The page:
Chief Joe Alphonse is Tribal Chair of the Tsilhqot’in National Government. Chief Bernie Mack is Chief of the Esdilagh First Nation.
The Information Circular released by Taseko Mines Ltd. (TML) on March 31st states, “Taseko has a very successful relationship with First Nations at Gibraltar”. We respectfully and strongly disagree with this statement and we need to set the record straight so shareholders are fully informed about TML management’s record in dealing with the Tsilhqot’in Nation. We can only describe this record as disrespectful.
TML has operated the 44-year old Gibraltar Mine — Canada’s second largest open pit copper mine — since 1999. Esdilagh, a member of Tsilhqot’in Nation, is the closest Aboriginal community to Gibraltar Mine; its reserve lands almost directly adjoin the mine site.
For years, the Tsilhqot’in Nation and Esdilagh have urged the management of TML to enter into a meaningful Impact Benefit Agreement with Esdilagh, so there is a share in the benefits from the mining operation and not just the decades of negative impacts.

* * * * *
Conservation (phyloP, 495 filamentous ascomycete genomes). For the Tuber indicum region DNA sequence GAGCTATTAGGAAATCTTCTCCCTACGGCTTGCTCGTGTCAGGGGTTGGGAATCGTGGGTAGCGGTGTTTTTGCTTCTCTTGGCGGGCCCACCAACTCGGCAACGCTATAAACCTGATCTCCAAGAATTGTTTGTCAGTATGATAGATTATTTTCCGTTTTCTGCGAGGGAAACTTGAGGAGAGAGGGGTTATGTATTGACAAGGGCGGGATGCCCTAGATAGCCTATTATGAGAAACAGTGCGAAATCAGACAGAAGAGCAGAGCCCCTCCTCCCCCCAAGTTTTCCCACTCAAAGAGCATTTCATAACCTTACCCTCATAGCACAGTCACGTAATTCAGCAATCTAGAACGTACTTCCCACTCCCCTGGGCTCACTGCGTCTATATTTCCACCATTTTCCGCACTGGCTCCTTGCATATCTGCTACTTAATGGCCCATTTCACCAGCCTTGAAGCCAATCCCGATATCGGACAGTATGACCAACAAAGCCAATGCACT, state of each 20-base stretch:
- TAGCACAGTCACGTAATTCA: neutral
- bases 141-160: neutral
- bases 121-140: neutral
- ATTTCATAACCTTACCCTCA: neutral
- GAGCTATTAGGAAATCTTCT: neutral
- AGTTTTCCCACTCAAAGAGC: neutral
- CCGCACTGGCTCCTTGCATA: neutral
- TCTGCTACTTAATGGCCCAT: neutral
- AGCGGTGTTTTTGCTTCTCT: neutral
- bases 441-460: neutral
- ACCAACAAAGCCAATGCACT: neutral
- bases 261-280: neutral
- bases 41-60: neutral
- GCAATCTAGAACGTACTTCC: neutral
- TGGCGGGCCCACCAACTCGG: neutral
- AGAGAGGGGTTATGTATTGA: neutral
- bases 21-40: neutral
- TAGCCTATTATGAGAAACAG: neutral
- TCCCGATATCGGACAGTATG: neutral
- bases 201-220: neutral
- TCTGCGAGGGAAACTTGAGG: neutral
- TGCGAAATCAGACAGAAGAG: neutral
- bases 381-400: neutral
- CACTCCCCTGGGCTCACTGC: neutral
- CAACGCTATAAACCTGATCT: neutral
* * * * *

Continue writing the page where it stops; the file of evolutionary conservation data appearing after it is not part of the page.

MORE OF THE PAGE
However, to date, TML’s management has offered only short-term agreements on terms unacceptable to ?Esdilagh and, in our view, far below industry standards. As a result, TML still does not have ?Esdilagh or Tsilhqot’in consent for the Gibraltar Mine.
The management of TML has also been repeatedly disrespectful, litigious and insensitive in matters involving the Tsilhqot’in Nation. In particular, TML’s management has twice embarked on trying to get the Prosperity, and then New Prosperity, project permitted in an area of profound cultural and spiritual importance to the Tsilhqot’in Nation.
The Tsilhqot’in Nation had warned TML’s management — in no uncertain terms — the area was too highly important to our people and to the survival of our culture to allow the mine to proceed, and contrary to our draft mining policy.
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